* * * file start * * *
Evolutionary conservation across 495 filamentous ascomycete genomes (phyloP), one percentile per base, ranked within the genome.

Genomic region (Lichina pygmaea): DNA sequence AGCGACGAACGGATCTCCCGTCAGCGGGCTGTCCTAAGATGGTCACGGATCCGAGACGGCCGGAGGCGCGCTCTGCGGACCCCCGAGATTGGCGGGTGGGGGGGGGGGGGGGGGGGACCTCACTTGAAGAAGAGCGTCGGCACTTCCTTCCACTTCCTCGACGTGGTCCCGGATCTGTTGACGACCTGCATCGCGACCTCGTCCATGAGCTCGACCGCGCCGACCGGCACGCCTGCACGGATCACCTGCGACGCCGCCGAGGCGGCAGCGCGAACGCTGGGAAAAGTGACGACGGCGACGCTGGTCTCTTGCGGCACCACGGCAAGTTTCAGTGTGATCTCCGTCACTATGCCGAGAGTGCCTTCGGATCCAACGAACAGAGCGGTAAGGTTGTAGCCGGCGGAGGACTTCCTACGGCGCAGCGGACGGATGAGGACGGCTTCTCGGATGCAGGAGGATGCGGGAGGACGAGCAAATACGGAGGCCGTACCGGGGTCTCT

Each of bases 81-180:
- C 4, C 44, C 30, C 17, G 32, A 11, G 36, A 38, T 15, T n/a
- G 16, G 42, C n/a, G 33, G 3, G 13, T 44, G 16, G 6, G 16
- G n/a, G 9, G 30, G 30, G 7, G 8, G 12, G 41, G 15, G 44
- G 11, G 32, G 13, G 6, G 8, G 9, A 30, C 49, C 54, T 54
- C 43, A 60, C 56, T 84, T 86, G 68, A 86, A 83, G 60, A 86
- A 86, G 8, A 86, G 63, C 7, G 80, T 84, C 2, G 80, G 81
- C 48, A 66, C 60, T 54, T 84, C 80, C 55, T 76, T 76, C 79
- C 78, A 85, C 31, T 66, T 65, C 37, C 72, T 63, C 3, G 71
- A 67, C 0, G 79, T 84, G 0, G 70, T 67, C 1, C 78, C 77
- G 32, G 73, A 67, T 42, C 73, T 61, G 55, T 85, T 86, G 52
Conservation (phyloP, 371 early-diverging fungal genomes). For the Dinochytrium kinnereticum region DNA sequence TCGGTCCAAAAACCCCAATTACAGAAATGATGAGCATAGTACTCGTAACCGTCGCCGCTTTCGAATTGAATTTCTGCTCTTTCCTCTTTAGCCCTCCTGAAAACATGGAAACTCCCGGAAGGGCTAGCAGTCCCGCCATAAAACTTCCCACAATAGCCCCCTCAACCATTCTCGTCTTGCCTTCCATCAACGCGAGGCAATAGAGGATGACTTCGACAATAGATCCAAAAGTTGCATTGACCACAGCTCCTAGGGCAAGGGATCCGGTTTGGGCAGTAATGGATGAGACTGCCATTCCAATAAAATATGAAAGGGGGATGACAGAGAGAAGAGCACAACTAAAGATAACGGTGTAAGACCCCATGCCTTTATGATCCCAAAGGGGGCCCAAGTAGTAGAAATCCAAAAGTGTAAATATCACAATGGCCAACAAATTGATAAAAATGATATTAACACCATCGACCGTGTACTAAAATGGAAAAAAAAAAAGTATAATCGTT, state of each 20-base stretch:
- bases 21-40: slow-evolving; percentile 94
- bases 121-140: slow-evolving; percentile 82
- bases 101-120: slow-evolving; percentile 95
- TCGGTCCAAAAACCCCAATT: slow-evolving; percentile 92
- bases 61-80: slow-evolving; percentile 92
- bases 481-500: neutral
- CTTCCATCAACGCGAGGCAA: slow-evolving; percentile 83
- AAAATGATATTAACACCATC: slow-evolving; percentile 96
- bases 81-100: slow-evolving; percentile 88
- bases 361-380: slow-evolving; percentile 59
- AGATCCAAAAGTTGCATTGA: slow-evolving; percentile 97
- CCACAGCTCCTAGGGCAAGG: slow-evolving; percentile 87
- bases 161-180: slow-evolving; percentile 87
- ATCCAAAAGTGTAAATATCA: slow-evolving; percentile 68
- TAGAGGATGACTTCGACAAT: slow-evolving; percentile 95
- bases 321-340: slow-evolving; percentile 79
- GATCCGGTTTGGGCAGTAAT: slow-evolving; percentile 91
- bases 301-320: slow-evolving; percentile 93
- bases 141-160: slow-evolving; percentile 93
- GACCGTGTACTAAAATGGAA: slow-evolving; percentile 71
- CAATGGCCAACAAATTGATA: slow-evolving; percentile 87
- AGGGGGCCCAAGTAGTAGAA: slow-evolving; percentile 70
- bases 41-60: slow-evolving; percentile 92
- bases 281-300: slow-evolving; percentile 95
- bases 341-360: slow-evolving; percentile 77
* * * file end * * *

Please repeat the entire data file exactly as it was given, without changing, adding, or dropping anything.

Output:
Evolutionary conservation across 495 filamentous ascomycete genomes (phyloP), one percentile per base, ranked within the genome.

Genomic region (Lichina pygmaea): DNA sequence AGCGACGAACGGATCTCCCGTCAGCGGGCTGTCCTAAGATGGTCACGGATCCGAGACGGCCGGAGGCGCGCTCTGCGGACCCCCGAGATTGGCGGGTGGGGGGGGGGGGGGGGGGGACCTCACTTGAAGAAGAGCGTCGGCACTTCCTTCCACTTCCTCGACGTGGTCCCGGATCTGTTGACGACCTGCATCGCGACCTCGTCCATGAGCTCGACCGCGCCGACCGGCACGCCTGCACGGATCACCTGCGACGCCGCCGAGGCGGCAGCGCGAACGCTGGGAAAAGTGACGACGGCGACGCTGGTCTCTTGCGGCACCACGGCAAGTTTCAGTGTGATCTCCGTCACTATGCCGAGAGTGCCTTCGGATCCAACGAACAGAGCGGTAAGGTTGTAGCCGGCGGAGGACTTCCTACGGCGCAGCGGACGGATGAGGACGGCTTCTCGGATGCAGGAGGATGCGGGAGGACGAGCAAATACGGAGGCCGTACCGGGGTCTCT

Each of bases 81-180:
- C 4, C 44, C 30, C 17, G 32, A 11, G 36, A 38, T 15, T n/a
- G 16, G 42, C n/a, G 33, G 3, G 13, T 44, G 16, G 6, G 16
- G n/a, G 9, G 30, G 30, G 7, G 8, G 12, G 41, G 15, G 44
- G 11, G 32, G 13, G 6, G 8, G 9, A 30, C 49, C 54, T 54
- C 43, A 60, C 56, T 84, T 86, G 68, A 86, A 83, G 60, A 86
- A 86, G 8, A 86, G 63, C 7, G 80, T 84, C 2, G 80, G 81
- C 48, A 66, C 60, T 54, T 84, C 80, C 55, T 76, T 76, C 79
- C 78, A 85, C 31, T 66, T 65, C 37, C 72, T 63, C 3, G 71
- A 67, C 0, G 79, T 84, G 0, G 70, T 67, C 1, C 78, C 77
- G 32, G 73, A 67, T 42, C 73, T 61, G 55, T 85, T 86, G 52
Conservation (phyloP, 371 early-diverging fungal genomes). For the Dinochytrium kinnereticum region DNA sequence TCGGTCCAAAAACCCCAATTACAGAAATGATGAGCATAGTACTCGTAACCGTCGCCGCTTTCGAATTGAATTTCTGCTCTTTCCTCTTTAGCCCTCCTGAAAACATGGAAACTCCCGGAAGGGCTAGCAGTCCCGCCATAAAACTTCCCACAATAGCCCCCTCAACCATTCTCGTCTTGCCTTCCATCAACGCGAGGCAATAGAGGATGACTTCGACAATAGATCCAAAAGTTGCATTGACCACAGCTCCTAGGGCAAGGGATCCGGTTTGGGCAGTAATGGATGAGACTGCCATTCCAATAAAATATGAAAGGGGGATGACAGAGAGAAGAGCACAACTAAAGATAACGGTGTAAGACCCCATGCCTTTATGATCCCAAAGGGGGCCCAAGTAGTAGAAATCCAAAAGTGTAAATATCACAATGGCCAACAAATTGATAAAAATGATATTAACACCATCGACCGTGTACTAAAATGGAAAAAAAAAAAGTATAATCGTT, state of each 20-base stretch:
- bases 21-40: slow-evolving; percentile 94
- bases 121-140: slow-evolving; percentile 82
- bases 101-120: slow-evolving; percentile 95
- TCGGTCCAAAAACCCCAATT: slow-evolving; percentile 92
- bases 61-80: slow-evolving; percentile 92
- bases 481-500: neutral
- CTTCCATCAACGCGAGGCAA: slow-evolving; percentile 83
- AAAATGATATTAACACCATC: slow-evolving; percentile 96
- bases 81-100: slow-evolving; percentile 88
- bases 361-380: slow-evolving; percentile 59
- AGATCCAAAAGTTGCATTGA: slow-evolving; percentile 97
- CCACAGCTCCTAGGGCAAGG: slow-evolving; percentile 87
- bases 161-180: slow-evolving; percentile 87
- ATCCAAAAGTGTAAATATCA: slow-evolving; percentile 68
- TAGAGGATGACTTCGACAAT: slow-evolving; percentile 95
- bases 321-340: slow-evolving; percentile 79
- GATCCGGTTTGGGCAGTAAT: slow-evolving; percentile 91
- bases 301-320: slow-evolving; percentile 93
- bases 141-160: slow-evolving; percentile 93
- GACCGTGTACTAAAATGGAA: slow-evolving; percentile 71
- CAATGGCCAACAAATTGATA: slow-evolving; percentile 87
- AGGGGGCCCAAGTAGTAGAA: slow-evolving; percentile 70
- bases 41-60: slow-evolving; percentile 92
- bases 281-300: slow-evolving; percentile 95
- bases 341-360: slow-evolving; percentile 77